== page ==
Party touts kingmaker role

Party touts kingmaker role

Bhumjaithai denies rifts over dope, loans

Bhumjaithai Party leader Anutin Charnvirakul. (Government House photo).
Bhumjaithai Party leader Anutin Charnvirakul. (Government House photo).

Bhumjaithai aims to become the core party in the formation of a government after the next election, its leader Anutin Charnvirakul said, signalling a willingness to work with other parties with compatible ideas.

Mr Anutin, who serves as deputy prime minister and public health minister, said the party is now ready for the election, with its primary goal being to lead the next political bloc to emerge after the poll.

"We want to lead a political bloc and that's our objective, but we will have to wait and see how much support [House seats] we need," he said.

"If we emerge as a major party leading a political bloc and form a government, we can do more to push for our policies," he said. "But if we end up in the opposition, our scrutiny will be much more intense."

Asked about Bhumjaithai's perceived rifts with its government coalition partners and the possibility of them returning as allies after the election, Mr Anutin said each party has its own stance on matters and which political direction to pursue.

"For example, Bhumjaithai has supported a proposal for interest-free loans for borrowers under the Student Loan Fund, while the Democrat Party has opposed it," he said. "Nobody saw it as a conflict. When it comes to the cannabis bill, some thought we were quarrelling. In fact, each of us has our own stance.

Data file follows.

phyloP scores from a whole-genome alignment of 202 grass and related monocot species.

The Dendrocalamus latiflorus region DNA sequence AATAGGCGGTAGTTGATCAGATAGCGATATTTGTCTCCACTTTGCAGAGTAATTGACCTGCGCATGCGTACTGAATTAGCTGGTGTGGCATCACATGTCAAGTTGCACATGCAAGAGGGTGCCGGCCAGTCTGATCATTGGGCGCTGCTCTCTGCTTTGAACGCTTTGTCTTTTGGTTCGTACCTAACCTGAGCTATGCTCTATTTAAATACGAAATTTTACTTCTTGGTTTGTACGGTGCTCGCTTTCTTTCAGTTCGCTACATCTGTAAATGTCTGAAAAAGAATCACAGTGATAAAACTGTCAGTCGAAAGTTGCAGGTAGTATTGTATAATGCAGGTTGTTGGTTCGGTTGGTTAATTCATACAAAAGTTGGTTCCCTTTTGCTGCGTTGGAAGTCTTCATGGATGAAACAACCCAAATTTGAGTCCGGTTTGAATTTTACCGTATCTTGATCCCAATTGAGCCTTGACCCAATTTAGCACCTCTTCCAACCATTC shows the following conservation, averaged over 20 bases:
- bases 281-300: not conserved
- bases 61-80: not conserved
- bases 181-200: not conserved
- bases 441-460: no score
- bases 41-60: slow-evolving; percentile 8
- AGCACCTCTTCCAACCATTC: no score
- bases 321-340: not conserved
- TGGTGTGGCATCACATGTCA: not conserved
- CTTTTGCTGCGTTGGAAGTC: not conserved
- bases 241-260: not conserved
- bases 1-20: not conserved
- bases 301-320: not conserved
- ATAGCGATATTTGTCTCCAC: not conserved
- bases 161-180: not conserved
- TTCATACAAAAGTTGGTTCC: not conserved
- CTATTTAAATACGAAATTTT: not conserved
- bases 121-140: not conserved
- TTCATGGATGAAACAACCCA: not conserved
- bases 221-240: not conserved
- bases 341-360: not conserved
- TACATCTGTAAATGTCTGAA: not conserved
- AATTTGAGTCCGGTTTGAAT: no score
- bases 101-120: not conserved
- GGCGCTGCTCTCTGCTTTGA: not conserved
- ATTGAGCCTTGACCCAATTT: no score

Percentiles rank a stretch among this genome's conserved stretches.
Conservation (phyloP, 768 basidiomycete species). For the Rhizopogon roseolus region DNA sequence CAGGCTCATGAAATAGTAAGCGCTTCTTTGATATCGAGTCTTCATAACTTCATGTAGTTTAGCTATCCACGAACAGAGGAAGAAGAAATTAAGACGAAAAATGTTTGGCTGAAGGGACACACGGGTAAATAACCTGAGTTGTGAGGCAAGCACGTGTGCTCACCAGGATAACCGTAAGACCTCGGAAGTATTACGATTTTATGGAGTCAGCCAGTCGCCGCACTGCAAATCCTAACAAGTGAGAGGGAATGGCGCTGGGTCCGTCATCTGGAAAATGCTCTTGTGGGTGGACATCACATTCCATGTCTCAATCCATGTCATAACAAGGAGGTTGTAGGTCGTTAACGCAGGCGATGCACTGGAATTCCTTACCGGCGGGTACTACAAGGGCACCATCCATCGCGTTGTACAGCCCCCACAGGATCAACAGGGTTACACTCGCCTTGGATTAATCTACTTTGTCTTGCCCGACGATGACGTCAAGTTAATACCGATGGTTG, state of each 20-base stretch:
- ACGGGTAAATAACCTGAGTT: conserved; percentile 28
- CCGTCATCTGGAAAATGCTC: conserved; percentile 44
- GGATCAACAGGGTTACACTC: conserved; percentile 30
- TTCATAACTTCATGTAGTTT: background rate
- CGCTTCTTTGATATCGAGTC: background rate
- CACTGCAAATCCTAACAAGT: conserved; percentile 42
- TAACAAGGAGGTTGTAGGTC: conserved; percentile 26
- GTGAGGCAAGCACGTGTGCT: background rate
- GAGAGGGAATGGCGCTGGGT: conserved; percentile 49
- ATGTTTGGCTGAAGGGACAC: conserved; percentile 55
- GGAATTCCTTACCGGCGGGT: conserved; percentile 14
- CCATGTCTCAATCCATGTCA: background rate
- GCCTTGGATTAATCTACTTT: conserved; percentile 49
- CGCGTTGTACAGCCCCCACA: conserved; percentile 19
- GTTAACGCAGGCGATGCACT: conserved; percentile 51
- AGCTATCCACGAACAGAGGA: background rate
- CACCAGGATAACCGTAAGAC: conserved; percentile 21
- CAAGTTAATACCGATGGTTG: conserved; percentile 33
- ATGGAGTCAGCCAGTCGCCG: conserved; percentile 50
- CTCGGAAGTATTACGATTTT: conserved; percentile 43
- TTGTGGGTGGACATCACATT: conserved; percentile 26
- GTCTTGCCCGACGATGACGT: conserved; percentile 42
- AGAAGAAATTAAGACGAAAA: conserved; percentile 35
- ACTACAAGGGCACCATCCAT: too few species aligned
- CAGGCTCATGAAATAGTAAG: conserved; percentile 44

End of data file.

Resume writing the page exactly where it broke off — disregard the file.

"Bhumjaithai will vote for any legislation that serves the people's best interest," he said.

Previously, Mr Anutin denied there was a conflict with the Democrat Party following its decision to withdraw support for the new cannabis and hemp bill.

The bill was withdrawn on Sept 14 pending a revision of some content that lawmakers considered overly "loose" and potentially dangerous to young people. The House of Representatives voted 198:136 with 12 abstentions to withdraw the bill to make improvements despite the Bhumjaithai's objections.

Regarding the party's next prime ministerial candidate, Mr Anutin said party regulations stipulate only the party leader can be nominated.

Asked which party Bhumjaithai would ally itself with after the poll, he said that would have to wait until after the election results; then the party would analyse which parties have compatible policies. "But if their conditions are not acceptable, even if they become the government, we are ready to be the opposition," he said.

Meanwhile, the Democrat Party introduced Watanya "Madam Dear" Bunnag, 37, as a party member after she resigned from the ruling Palang Pracharath Party. Democrat leader Jurin Laksanawisit said she will run as a candidate for a party-list seat in the next election.

She was a government whip and a mainstay MP before giving up her seat and quitting the party on Aug 16.


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